Successful interview, but didn't get the job?

Successful interview, but didn't get the job?
It takes a lot of time to find a new job. You spend time updating your resume. You start the hunt, spending hours pouring over websites and job forums. You fill out applications and talk to friends and co-workers about being your references. And then you get called in for an interview. You prepare. You show up early. You’re ready for whatever the interviewer has to say. You answer the questions confidently and in full detail. You even “click” with the interviewer; you leave feeling more assured that the job is yours. You have the experience. Your education is right in line. It’s everything you’ve wanted in a job to further your career goals. Your resume was spot on. The interview was the best you’ve had. The job is yours! And then several days go by and you still haven’t heard anything. Or worse, you receive a rejection that they’ve given the position to someone else. What went wrong? What could you have done differently? This situation can leave you frustrated and overwhelmed. Yes, there can be many different reasons why the job didn’t come your way. But in most cases, it isn’t about what you did wrong; it’s more about what others did even better than you did. In that regard, it often falls into the job interview skills of the person. This is the time when you can’t do enough planning to be at your best. This is the time when a little bit of work can make a big difference to the outcome. successful interview, job interview, skills, sell yourself, skills, stand out, crow, competition, interviewers, job, job search, career advice Job interviews are the one area that makes the most significant impact. Excel and your chances of landing the job increase manifold. Improve your skills and you’re more likely to see a positive outcome. And luckily there are a few things that can throw the odds in your favor.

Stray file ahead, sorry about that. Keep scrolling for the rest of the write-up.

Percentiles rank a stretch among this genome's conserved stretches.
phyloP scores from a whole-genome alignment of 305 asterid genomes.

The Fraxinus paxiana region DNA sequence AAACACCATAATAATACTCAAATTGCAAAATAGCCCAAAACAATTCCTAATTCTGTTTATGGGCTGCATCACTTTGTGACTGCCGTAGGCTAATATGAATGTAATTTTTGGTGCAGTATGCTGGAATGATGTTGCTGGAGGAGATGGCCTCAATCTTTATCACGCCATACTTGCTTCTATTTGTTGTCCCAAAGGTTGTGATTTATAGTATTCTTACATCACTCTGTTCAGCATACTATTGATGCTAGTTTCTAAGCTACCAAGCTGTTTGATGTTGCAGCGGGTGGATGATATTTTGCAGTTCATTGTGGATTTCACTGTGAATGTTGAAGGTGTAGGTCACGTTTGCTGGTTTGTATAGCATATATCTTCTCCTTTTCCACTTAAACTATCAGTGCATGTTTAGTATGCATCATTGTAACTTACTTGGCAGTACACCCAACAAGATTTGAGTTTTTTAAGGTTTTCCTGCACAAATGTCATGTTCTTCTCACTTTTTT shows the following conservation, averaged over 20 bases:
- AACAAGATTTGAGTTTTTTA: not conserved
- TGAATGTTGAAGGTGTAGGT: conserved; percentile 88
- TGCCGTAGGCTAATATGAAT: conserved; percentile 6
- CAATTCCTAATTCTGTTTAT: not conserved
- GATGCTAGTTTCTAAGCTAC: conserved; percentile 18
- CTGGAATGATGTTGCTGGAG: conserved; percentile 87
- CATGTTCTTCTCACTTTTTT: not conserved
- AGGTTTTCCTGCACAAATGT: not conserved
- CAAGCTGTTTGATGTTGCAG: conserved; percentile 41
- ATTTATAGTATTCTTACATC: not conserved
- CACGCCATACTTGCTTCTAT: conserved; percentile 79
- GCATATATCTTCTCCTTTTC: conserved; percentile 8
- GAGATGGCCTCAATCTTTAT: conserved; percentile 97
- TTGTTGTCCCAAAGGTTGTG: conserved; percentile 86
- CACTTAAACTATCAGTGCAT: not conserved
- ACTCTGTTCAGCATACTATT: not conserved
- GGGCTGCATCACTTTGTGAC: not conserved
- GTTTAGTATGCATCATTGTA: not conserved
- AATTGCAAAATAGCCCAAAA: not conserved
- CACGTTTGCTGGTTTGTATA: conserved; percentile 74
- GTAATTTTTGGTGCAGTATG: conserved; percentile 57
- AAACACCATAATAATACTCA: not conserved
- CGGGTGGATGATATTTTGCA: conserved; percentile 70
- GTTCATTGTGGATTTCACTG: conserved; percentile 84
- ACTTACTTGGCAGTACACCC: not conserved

1. Focus on matching your skills with a job’s requirements

It’s easy to get in the habit of sending out resumes to every possible match you can find. Yet that can lead you to setbacks and disappointments with negative feedback. Instead, spend a little bit of extra time researching potential positions before you hit the “apply” button. This is not a simple task of skimming through the summary of the company on the announcement, or even a light brush over the home page of their website. Do a little research to find out more about what the company has to offer. Start by searching through a company’s website to learn more about what they do. Go beyond the home page and dive into the About Us section too. You can learn management styles, mission statements, even timelines and histories for how the company has moved forward. You can determine what type of employees they like to hire by looking at the benefits they offer. Have they had significant growth? Do they offer increasing benefits for employees that stick with the company long term? list, successful interview, job interview, skills, sell yourself, skills, stand out, crow, competition, interviewers, job, job search, career advice While you should be tracking each resume you send out in a spreadsheet, you should also be tracking why you think a job would be a good fit. What makes you think you’re the right person for the job? If you spend a little time tracking this while you apply, it will make the research before an interview that much easier. Your job interview skills will come into play the moment they call to schedule a face-to-face interview. In many cases, you’ll only have a few days to prepare. With your beginning notes already in place, continue your research on the company. A quick Google search can pull up press releases, news stories, even links to other employees that can provide you with information about the priorities this company has. Take notes along the way and use them to “study” before your interview. Pick up on key buzzwords you see consistently throughout the company’s website and use them as you answer questions. If they say they want a “team player,” give examples consistently that show how well you play and work as part of a “team.”